• Give the patient precise information and directions.
  • With a patient who is just learning about the disease, avoid going into great detail regarding the disease’s processes.
  • Make sure to record the information so the patient can review it at a later time if necessary.
  • Keep things simple because the patient can feel overloaded if they receive too much information all at once.

3. Think about a patient’s communication difficulties

You can also encounter patients who have other communication difficulties in addition to those whose first language is not English. Teaching patients with sensory impairments should be a part of your patient education strategies.

People with cognitive problems, those with vision or hearing disabilities, and others may face obstacles. Planning, having compassion, and being patient can help nurses get beyond communication problems.

4. Apply the Teach-Back Technique

Reevaluation is critical in all of your life’s decisions (ER, 2020). Despite evidence to the contrary, many doctors do not employ this technique. They use time constraints or the possibility that patients will be offended as justifications.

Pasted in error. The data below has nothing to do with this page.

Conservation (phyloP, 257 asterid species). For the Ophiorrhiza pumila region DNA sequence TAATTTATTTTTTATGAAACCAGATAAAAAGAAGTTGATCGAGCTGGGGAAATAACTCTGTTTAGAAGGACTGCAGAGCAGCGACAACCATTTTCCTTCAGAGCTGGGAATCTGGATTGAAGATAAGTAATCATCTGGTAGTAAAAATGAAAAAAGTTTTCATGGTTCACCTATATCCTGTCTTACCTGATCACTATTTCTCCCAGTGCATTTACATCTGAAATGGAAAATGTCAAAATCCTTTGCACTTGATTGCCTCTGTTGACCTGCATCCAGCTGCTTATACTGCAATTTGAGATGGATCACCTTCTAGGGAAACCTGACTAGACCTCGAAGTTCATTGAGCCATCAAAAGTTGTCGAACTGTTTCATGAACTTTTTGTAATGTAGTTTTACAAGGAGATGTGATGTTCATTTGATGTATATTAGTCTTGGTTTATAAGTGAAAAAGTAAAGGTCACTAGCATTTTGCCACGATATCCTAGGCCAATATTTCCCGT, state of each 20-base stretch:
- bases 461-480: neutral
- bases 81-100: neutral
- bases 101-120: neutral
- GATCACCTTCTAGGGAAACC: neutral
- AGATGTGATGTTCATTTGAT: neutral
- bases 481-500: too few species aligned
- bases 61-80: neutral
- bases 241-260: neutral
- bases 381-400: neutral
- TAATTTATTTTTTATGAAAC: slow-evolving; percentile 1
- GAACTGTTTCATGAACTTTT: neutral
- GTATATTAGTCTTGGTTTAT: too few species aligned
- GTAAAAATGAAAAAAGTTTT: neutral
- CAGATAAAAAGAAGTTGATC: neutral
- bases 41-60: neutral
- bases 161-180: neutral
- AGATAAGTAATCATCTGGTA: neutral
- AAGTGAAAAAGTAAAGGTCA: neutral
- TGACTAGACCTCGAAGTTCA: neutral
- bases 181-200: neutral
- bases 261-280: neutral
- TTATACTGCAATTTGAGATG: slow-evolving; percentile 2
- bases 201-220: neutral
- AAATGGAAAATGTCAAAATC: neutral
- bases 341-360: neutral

This technique is also known as “closing the loop.” You can ask the patient to repeat something after you’ve finished a brief bit of information in their own words. For instance, you might ask, “Just to be sure I was clear, could you tell me why you’ll be taking insulin?” after describing how insulin functions in the body.

By having your patient repeat back precise information, you can be sure they comprehend and close any communication gaps.

5. Make a note of significant information

Patients who experience pain, nausea, or breathing problems will find it challenging to acquire new ideas or recall specifics. The body reacts to stress in this way. To prevent the loss of important patient education, Kotte recommends nurses provide clear instructions for patients to refer to later.